When people think of the relationship between India and Pakistan, not a lot of positive things come to mind: rivalry, religious dispute, violence, threat of nuclear war… You’d think the border crossing would perhaps not be the wisest place to visit.
But despite all the conflict between these two countries, there are certain places where they can let their rivalry out peacefully, like in Amritsar…
Popular on the tourist trail, Amritsar is most well-known as the home of the famous Sikh shrine, the Golden Temple or Harmandir Sahib. But also worth visiting is the nearby India-Pakistan border in Wagah where, once a day, hundreds of people gather to watch the dramatic border closing ceremony.
This fun-filled event involves the border officers marching one after another to salute the corresponding officer on the Pakistani side. That would be tame enough, except that this is no ordinary march. The officers must first begin with a series of high kicks then, looking as angry and fervent as possible, march as fast as they can to the border gate where they continue another series of high kicks, as if to show the Pakistanis who’s boss. Add a funny hat and a long mustache and you’ve got yourself a real performance here.
What makes this event even more incredible is the show of patriotism that surrounds it. As far as I know, the show never changes, but people come to this ceremony EVERY DAY, walking the long distance to the gate, waiting in line smushed against hundreds of others, all for the chance to sit in the stands and cheer for their homeland. It’s like some kind of sporting event, complete with popcorn and drinks. Definitely a fascinating sight to see.
In addition to the border closing ceremony, James, Daniel and I made sure to visit the Golden Temple, priority number one in Amritsar. Now, I’m not going to lie, Amritsar is every bit as noisy, dirty and stressful as Delhi, though less corrupted by tourism (I actually had a pedi rickshaw driver tell me the fare was only 10 rupees after I offered him 20…). But situated among the dirt, the crowds and the cows is this diamond in the rough that makes Amritsar worth all the chaos.
More than just a shrine, the Golden Temple is actually in the center of a holy lake surrounded on four sides by these large beautiful white buildings. With the gold of the temple gleaming against the contrast of the blue of the sky and water, the whole complex is simply stunning. And like the intensity of the border crossing, Sikhs come from all around to pray with fervency, bathing in the lake, chanting prayers in small rooms or, like us, waiting in an endless line to get a glimpse of the temple’s inside…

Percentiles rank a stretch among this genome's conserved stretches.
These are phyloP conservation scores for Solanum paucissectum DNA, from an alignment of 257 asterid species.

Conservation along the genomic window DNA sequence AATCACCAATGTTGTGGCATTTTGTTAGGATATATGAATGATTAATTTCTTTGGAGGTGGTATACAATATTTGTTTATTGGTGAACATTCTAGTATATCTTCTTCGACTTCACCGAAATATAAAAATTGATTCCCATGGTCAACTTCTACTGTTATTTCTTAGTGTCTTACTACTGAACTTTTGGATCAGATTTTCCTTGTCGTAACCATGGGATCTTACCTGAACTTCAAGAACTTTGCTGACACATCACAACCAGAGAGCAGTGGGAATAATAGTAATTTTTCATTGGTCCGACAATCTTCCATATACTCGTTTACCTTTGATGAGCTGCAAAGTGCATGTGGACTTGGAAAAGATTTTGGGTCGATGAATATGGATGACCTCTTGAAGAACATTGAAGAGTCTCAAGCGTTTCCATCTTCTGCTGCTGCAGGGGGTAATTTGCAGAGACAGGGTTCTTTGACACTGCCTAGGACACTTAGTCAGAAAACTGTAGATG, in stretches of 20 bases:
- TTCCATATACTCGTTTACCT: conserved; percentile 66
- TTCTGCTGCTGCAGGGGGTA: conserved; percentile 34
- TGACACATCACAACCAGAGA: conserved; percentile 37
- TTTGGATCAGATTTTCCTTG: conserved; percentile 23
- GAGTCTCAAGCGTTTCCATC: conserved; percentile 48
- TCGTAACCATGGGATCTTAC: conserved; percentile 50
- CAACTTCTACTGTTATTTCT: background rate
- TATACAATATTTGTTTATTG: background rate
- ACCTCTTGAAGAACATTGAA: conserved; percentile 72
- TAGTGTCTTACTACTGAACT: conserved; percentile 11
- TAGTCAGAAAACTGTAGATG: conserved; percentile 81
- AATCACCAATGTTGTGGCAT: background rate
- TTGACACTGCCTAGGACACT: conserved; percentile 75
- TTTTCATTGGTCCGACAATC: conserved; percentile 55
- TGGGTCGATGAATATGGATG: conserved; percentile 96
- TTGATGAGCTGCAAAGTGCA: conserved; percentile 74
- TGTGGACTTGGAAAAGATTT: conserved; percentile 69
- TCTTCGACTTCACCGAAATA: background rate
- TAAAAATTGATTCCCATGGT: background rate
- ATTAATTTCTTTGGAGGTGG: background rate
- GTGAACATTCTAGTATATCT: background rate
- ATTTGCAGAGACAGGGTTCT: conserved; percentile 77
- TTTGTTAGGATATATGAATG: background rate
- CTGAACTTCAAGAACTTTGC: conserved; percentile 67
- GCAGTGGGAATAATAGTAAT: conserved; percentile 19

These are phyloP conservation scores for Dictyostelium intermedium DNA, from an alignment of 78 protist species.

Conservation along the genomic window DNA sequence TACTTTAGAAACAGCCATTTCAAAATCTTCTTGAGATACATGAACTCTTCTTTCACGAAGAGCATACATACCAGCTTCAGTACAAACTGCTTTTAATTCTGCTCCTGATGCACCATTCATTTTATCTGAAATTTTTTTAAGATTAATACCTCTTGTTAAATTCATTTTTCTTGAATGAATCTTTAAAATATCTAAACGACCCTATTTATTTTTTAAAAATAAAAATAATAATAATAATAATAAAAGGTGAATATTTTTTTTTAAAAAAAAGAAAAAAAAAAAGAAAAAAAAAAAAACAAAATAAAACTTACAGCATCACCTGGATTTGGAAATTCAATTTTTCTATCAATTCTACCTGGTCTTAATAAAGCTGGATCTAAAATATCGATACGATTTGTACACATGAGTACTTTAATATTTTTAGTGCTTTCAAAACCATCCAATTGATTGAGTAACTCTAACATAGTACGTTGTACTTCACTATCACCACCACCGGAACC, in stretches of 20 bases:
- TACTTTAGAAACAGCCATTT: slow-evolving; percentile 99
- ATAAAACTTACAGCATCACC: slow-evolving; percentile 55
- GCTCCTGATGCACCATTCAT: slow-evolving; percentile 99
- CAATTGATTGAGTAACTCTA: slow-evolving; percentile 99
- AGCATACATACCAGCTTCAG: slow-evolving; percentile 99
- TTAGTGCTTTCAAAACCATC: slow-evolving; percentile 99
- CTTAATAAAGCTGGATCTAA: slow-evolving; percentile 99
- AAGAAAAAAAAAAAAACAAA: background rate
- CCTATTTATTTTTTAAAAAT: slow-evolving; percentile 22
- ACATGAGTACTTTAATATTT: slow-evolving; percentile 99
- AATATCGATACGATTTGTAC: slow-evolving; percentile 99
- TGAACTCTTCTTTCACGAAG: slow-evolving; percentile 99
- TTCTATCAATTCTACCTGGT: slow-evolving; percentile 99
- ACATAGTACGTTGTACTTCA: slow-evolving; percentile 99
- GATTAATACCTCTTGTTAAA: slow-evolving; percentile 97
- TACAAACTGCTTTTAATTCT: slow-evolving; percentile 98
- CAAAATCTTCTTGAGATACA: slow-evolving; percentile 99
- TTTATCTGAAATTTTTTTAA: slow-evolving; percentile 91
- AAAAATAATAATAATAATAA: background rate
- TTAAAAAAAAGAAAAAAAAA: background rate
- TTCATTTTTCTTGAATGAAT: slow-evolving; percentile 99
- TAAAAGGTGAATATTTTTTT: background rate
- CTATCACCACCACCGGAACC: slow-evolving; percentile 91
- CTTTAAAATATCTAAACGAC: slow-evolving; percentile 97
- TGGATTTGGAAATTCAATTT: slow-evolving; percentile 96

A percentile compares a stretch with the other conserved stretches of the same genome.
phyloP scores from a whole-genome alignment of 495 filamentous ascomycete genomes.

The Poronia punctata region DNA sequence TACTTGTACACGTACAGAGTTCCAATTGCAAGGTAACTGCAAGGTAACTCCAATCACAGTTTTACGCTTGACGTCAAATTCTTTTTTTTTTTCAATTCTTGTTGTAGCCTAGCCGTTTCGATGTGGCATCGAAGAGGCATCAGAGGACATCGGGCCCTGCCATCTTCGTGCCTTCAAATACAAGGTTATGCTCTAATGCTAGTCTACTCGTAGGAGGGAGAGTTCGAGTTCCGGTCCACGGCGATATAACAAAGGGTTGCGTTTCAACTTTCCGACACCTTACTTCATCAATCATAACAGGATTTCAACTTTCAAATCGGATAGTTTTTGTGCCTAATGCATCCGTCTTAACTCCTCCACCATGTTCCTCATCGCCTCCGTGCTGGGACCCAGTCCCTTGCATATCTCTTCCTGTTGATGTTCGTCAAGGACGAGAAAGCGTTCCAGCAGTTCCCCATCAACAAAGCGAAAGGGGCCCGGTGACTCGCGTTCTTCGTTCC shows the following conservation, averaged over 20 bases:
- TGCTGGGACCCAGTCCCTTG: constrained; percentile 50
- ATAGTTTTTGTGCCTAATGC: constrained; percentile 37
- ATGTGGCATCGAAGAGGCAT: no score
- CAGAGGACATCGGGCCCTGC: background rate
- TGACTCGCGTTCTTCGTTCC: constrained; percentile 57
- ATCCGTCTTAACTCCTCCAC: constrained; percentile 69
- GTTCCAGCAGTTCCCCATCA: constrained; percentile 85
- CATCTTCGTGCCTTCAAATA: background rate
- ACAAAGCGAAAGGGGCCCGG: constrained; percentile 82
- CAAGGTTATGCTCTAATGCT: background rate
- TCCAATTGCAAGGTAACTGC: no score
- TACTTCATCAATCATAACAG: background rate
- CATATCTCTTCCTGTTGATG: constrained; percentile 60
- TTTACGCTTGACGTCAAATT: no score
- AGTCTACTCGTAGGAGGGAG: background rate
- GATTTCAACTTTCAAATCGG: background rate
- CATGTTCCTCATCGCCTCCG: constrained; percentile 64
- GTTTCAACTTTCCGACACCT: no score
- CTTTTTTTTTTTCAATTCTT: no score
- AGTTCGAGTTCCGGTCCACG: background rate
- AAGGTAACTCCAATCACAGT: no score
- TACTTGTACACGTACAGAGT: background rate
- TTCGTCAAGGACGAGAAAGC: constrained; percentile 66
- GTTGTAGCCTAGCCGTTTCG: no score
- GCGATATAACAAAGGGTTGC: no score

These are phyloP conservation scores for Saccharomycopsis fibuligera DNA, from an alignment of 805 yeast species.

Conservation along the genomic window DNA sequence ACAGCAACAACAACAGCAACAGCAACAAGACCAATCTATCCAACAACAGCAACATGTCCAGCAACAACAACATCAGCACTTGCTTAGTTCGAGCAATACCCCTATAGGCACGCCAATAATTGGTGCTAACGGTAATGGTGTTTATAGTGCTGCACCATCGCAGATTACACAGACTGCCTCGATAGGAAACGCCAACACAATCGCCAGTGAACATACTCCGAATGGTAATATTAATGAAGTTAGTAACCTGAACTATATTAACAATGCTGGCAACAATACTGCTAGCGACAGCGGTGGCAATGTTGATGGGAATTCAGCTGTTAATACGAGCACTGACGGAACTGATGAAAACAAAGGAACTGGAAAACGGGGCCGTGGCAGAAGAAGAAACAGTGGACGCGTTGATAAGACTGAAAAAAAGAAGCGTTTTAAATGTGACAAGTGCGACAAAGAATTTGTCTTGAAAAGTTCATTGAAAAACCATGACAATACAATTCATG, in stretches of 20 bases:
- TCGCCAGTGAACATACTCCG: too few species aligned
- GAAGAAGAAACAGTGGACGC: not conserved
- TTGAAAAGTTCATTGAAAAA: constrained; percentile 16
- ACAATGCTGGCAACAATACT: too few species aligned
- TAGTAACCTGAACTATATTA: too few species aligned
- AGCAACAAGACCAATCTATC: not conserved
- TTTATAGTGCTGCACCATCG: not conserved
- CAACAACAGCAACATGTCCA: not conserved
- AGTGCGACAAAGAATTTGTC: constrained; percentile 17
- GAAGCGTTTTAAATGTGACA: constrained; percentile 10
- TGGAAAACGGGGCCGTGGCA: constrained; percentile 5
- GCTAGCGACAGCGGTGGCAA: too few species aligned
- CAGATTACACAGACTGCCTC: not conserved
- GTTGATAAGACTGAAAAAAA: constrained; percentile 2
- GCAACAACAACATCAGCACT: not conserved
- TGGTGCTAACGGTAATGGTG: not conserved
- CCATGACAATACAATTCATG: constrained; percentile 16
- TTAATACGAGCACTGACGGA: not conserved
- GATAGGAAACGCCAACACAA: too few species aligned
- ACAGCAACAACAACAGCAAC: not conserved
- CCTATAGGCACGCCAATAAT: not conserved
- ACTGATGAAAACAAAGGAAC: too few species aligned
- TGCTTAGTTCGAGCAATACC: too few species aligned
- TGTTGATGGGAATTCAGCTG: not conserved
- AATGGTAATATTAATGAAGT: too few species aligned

Just our luck, James, Daniel and I had decided to visit the temple during one of Sikhism’s holiest holidays and found ourselves in a THREE-AND-A-HALF HOUR line to enter the inside of the temple (it was impossible to see how long the line actually was for the first two hours, otherwise I’m not sure I would have done it :/). And this line was crazy. People squished together like sardines and stampeded forward the minute the bar was lifted to allow the next group to advance. The crowd, plus the heat, made the wait almost unbearable and it took every ounce of determination I had to last (James gave up after one hour, I could hardly blame him).
When I finally saw the inside, it was a really beautiful, with multiple floors, covered in multicolored stones and gold with a large chandelier on the ceiling. But after more than four hours in the heat and crowds, the three of us booked it out of there, retreating into an air conditioned restaurant then hiding in our guest house the rest of the afternoon.
After that morning, I was pretty over the Amritsar experience and was ready to leave as soon as possible. But after hearing about how beautiful the temple looks at night, I somehow dragged myself away from my hideaway and returned. And I was glad I did.
The evening, though still busy, was much less chaotic and cooler than the morning. The entire complex was lit up with the golden temple reflecting in the water, and all around the lake people lighted candles, which gave the atmosphere an extra sense of enchantment.
I had returned to the complex with a friend I had made at the guest house, and we decided to try out the free meal the Golden Temple serves all its guests. Though a very simple dinner of mostly chapati, dahl and chai, the food was pretty good and clean. Somehow, we befriended one of the temple volunteers and found ourselves on a very thorough tour of the Golden Temple kitchens, including where they prepare the massive pots of dahl and tea as well as the chapati room and the cellar where they keep all the vegetables (I tried to ignore the rat that ran past the back).
We also got invited to dine in a special part of the cafeteria, where I sat cross-legged on a dirty mat, eating with my hands, while half a dozen Indian women asked me a hundred questions in broken English and took pictures with me.
Though not my most comfortable moment, I smiled and stayed as long as I could before politely bowing out.
In the end, Amritsar was definitely one of my more challenging cities, but well worth the effort :).